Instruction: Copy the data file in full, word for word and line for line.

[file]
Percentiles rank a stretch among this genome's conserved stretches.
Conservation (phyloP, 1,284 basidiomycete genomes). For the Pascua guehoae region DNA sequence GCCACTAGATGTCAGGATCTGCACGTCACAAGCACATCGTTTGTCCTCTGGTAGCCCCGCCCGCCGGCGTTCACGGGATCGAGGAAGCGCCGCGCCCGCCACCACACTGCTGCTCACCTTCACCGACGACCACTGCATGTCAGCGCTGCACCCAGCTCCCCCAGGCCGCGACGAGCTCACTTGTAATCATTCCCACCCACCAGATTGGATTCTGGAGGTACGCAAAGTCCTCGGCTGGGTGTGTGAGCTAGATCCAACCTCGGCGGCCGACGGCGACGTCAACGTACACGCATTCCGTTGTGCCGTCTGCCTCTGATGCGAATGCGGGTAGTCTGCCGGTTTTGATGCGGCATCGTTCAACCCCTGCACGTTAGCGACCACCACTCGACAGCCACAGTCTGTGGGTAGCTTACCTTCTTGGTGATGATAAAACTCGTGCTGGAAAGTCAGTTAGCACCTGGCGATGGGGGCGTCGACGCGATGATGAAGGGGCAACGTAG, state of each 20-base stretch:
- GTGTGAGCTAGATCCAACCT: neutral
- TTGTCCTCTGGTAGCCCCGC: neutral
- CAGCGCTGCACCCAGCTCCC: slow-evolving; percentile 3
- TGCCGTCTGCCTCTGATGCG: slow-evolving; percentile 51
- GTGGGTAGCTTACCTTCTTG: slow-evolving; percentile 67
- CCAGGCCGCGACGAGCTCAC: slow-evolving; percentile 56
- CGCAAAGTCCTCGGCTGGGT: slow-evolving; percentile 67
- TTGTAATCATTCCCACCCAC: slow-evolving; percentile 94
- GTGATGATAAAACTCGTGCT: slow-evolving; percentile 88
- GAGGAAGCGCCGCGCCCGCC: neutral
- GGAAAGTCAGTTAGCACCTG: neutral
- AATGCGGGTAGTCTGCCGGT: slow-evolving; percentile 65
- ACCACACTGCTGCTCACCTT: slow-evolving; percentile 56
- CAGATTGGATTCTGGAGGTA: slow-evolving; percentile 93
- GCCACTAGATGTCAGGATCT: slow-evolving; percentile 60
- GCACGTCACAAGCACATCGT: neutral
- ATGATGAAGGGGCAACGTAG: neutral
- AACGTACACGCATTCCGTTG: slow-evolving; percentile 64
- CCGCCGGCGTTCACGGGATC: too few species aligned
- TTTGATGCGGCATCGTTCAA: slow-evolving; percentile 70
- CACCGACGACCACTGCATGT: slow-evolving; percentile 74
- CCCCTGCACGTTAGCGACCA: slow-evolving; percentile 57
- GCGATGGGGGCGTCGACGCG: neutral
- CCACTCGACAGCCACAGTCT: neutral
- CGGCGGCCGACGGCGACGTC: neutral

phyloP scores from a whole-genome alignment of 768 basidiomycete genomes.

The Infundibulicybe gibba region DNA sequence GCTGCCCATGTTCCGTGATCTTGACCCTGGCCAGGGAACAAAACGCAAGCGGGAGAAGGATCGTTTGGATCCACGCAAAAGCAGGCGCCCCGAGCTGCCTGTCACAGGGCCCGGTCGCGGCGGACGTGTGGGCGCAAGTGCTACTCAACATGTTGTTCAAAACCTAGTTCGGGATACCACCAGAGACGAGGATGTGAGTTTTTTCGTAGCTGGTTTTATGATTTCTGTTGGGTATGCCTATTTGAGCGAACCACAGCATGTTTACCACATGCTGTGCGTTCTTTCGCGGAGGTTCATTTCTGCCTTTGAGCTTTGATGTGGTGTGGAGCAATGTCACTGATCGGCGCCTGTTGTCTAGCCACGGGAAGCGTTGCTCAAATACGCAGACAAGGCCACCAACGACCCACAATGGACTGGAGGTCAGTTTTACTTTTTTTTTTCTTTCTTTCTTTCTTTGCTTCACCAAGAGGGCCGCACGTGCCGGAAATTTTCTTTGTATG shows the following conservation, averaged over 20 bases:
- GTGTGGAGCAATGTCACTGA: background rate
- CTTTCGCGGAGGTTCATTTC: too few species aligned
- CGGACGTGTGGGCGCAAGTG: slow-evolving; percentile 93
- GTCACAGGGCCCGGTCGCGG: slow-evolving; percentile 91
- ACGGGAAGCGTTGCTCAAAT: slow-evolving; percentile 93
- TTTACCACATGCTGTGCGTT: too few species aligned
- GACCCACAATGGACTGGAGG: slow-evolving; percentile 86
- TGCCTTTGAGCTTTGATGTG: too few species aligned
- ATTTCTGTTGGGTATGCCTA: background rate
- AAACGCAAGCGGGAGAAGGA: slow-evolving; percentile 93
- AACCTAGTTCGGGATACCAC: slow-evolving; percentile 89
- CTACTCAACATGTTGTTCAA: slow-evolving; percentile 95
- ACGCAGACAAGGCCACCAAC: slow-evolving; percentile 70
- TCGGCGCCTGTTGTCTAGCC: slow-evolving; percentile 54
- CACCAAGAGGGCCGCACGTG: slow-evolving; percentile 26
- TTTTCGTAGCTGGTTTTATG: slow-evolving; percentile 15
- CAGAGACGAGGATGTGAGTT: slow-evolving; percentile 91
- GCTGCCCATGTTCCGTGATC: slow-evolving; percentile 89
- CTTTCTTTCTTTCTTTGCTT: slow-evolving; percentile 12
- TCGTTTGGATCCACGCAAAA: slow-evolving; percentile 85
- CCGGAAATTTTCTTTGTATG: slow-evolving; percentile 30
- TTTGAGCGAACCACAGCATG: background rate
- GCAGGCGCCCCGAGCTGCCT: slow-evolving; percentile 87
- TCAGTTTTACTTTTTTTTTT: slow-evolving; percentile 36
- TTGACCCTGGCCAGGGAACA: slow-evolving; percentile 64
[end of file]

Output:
Percentiles rank a stretch among this genome's conserved stretches.
Conservation (phyloP, 1,284 basidiomycete genomes). For the Pascua guehoae region DNA sequence GCCACTAGATGTCAGGATCTGCACGTCACAAGCACATCGTTTGTCCTCTGGTAGCCCCGCCCGCCGGCGTTCACGGGATCGAGGAAGCGCCGCGCCCGCCACCACACTGCTGCTCACCTTCACCGACGACCACTGCATGTCAGCGCTGCACCCAGCTCCCCCAGGCCGCGACGAGCTCACTTGTAATCATTCCCACCCACCAGATTGGATTCTGGAGGTACGCAAAGTCCTCGGCTGGGTGTGTGAGCTAGATCCAACCTCGGCGGCCGACGGCGACGTCAACGTACACGCATTCCGTTGTGCCGTCTGCCTCTGATGCGAATGCGGGTAGTCTGCCGGTTTTGATGCGGCATCGTTCAACCCCTGCACGTTAGCGACCACCACTCGACAGCCACAGTCTGTGGGTAGCTTACCTTCTTGGTGATGATAAAACTCGTGCTGGAAAGTCAGTTAGCACCTGGCGATGGGGGCGTCGACGCGATGATGAAGGGGCAACGTAG, state of each 20-base stretch:
- GTGTGAGCTAGATCCAACCT: neutral
- TTGTCCTCTGGTAGCCCCGC: neutral
- CAGCGCTGCACCCAGCTCCC: slow-evolving; percentile 3
- TGCCGTCTGCCTCTGATGCG: slow-evolving; percentile 51
- GTGGGTAGCTTACCTTCTTG: slow-evolving; percentile 67
- CCAGGCCGCGACGAGCTCAC: slow-evolving; percentile 56
- CGCAAAGTCCTCGGCTGGGT: slow-evolving; percentile 67
- TTGTAATCATTCCCACCCAC: slow-evolving; percentile 94
- GTGATGATAAAACTCGTGCT: slow-evolving; percentile 88
- GAGGAAGCGCCGCGCCCGCC: neutral
- GGAAAGTCAGTTAGCACCTG: neutral
- AATGCGGGTAGTCTGCCGGT: slow-evolving; percentile 65
- ACCACACTGCTGCTCACCTT: slow-evolving; percentile 56
- CAGATTGGATTCTGGAGGTA: slow-evolving; percentile 93
- GCCACTAGATGTCAGGATCT: slow-evolving; percentile 60
- GCACGTCACAAGCACATCGT: neutral
- ATGATGAAGGGGCAACGTAG: neutral
- AACGTACACGCATTCCGTTG: slow-evolving; percentile 64
- CCGCCGGCGTTCACGGGATC: too few species aligned
- TTTGATGCGGCATCGTTCAA: slow-evolving; percentile 70
- CACCGACGACCACTGCATGT: slow-evolving; percentile 74
- CCCCTGCACGTTAGCGACCA: slow-evolving; percentile 57
- GCGATGGGGGCGTCGACGCG: neutral
- CCACTCGACAGCCACAGTCT: neutral
- CGGCGGCCGACGGCGACGTC: neutral

phyloP scores from a whole-genome alignment of 768 basidiomycete genomes.

The Infundibulicybe gibba region DNA sequence GCTGCCCATGTTCCGTGATCTTGACCCTGGCCAGGGAACAAAACGCAAGCGGGAGAAGGATCGTTTGGATCCACGCAAAAGCAGGCGCCCCGAGCTGCCTGTCACAGGGCCCGGTCGCGGCGGACGTGTGGGCGCAAGTGCTACTCAACATGTTGTTCAAAACCTAGTTCGGGATACCACCAGAGACGAGGATGTGAGTTTTTTCGTAGCTGGTTTTATGATTTCTGTTGGGTATGCCTATTTGAGCGAACCACAGCATGTTTACCACATGCTGTGCGTTCTTTCGCGGAGGTTCATTTCTGCCTTTGAGCTTTGATGTGGTGTGGAGCAATGTCACTGATCGGCGCCTGTTGTCTAGCCACGGGAAGCGTTGCTCAAATACGCAGACAAGGCCACCAACGACCCACAATGGACTGGAGGTCAGTTTTACTTTTTTTTTTCTTTCTTTCTTTCTTTGCTTCACCAAGAGGGCCGCACGTGCCGGAAATTTTCTTTGTATG shows the following conservation, averaged over 20 bases:
- GTGTGGAGCAATGTCACTGA: background rate
- CTTTCGCGGAGGTTCATTTC: too few species aligned
- CGGACGTGTGGGCGCAAGTG: slow-evolving; percentile 93
- GTCACAGGGCCCGGTCGCGG: slow-evolving; percentile 91
- ACGGGAAGCGTTGCTCAAAT: slow-evolving; percentile 93
- TTTACCACATGCTGTGCGTT: too few species aligned
- GACCCACAATGGACTGGAGG: slow-evolving; percentile 86
- TGCCTTTGAGCTTTGATGTG: too few species aligned
- ATTTCTGTTGGGTATGCCTA: background rate
- AAACGCAAGCGGGAGAAGGA: slow-evolving; percentile 93
- AACCTAGTTCGGGATACCAC: slow-evolving; percentile 89
- CTACTCAACATGTTGTTCAA: slow-evolving; percentile 95
- ACGCAGACAAGGCCACCAAC: slow-evolving; percentile 70
- TCGGCGCCTGTTGTCTAGCC: slow-evolving; percentile 54
- CACCAAGAGGGCCGCACGTG: slow-evolving; percentile 26
- TTTTCGTAGCTGGTTTTATG: slow-evolving; percentile 15
- CAGAGACGAGGATGTGAGTT: slow-evolving; percentile 91
- GCTGCCCATGTTCCGTGATC: slow-evolving; percentile 89
- CTTTCTTTCTTTCTTTGCTT: slow-evolving; percentile 12
- TCGTTTGGATCCACGCAAAA: slow-evolving; percentile 85
- CCGGAAATTTTCTTTGTATG: slow-evolving; percentile 30
- TTTGAGCGAACCACAGCATG: background rate
- GCAGGCGCCCCGAGCTGCCT: slow-evolving; percentile 87
- TCAGTTTTACTTTTTTTTTT: slow-evolving; percentile 36
- TTGACCCTGGCCAGGGAACA: slow-evolving; percentile 64